Monday, June 15, 2009

B: Proper 6

There’s a movie that was hugely popular about 25 years ago called Chariots of Fire. Some of you, know doubt, remember it. For me, the most memorable part of the movie was the opening scene, which took place at the funeral of the main character (the rest of the film was then, of course, a flashback). And what I remember most vividly about that scene was a particularly stirring hymn that they sang at the funeral, a hymn that, in its day, was known by just about every Englishman, and it’s from this hymn that the title line of the movie comes from—“bring me my … chariot of fire.” It is a setting of a short poem by William Blake, which you may be familiar with, and which I will shortly read to you.

But first, two bits of information: the poem was written during the Industrial Revolution in England, so the expression “dark satanic mills” refers to the factories which employed thousands of workers in sweaty and back-breaking labor. And, it is based on the legend—interesting but not really based on anything resembling historical fact—that the young man Jesus, before he began his public ministry, travelled to England with his uncle, who was involved in the tin trade. So, with those two observations in mind, here is Jerusalem, by William Blake:

And did those feet in ancient times Walk upon England's mountains green? And was the holy lamb of God In England's pleasant pastures seen? And did the countenance divine Shine forth upon those clouded hills? And was Jerusalem builded here among those dark satanic mills?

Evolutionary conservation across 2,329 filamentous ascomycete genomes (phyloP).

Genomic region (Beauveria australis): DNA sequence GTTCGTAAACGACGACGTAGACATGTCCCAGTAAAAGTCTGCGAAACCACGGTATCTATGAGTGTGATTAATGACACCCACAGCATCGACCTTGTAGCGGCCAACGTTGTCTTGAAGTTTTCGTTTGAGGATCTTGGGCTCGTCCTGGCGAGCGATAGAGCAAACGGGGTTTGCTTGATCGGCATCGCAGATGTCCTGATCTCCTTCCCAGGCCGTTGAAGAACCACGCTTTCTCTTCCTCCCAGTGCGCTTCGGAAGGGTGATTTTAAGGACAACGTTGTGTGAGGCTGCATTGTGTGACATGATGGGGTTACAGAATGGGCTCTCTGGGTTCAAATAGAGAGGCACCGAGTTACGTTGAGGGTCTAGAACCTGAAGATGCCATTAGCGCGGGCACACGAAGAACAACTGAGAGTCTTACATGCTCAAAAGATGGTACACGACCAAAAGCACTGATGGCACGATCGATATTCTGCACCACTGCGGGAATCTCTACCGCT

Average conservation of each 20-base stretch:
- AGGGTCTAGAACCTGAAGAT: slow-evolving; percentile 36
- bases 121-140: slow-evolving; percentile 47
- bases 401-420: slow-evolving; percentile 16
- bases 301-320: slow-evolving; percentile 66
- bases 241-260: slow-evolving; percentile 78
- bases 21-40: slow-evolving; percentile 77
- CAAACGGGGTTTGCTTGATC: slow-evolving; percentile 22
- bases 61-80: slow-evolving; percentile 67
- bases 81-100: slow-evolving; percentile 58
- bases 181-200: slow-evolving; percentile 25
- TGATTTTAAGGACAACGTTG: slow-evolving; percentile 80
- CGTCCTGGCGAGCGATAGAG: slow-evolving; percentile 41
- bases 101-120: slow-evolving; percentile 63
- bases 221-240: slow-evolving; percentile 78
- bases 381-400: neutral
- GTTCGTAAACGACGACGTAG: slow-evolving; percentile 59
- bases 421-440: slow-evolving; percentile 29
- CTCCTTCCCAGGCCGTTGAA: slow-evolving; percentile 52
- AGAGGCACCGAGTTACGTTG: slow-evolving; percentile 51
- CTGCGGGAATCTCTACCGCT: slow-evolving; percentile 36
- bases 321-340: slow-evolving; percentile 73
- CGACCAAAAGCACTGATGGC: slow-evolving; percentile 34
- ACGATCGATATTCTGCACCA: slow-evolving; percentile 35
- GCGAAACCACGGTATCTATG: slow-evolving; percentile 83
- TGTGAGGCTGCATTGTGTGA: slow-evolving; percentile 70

Bring me my bow of burning gold, Bring me my arrows of desire. Bring me my spear! O clouds unfold, Bring me my chariot of fire. I will not cease from mental fight, Nor shall my sword sleep in my hand, Till we have built Jerusalem In England's green and pleasant land.

“Till we have built Jerusalem...” Jerusalem, of course, is a sort of biblical code word for the perfect society, the kingdom of God come in all its fullness, where the lion lies down with the lamb and children play with snakes and nobody goes hungry or poorly housed or is treated unjustly or has any reason to weep. William Blake looked at the “dark satanic mills” and vowed to labor without ceasing until “Jerusalem”—the perfect society of his dreams—was built in his country.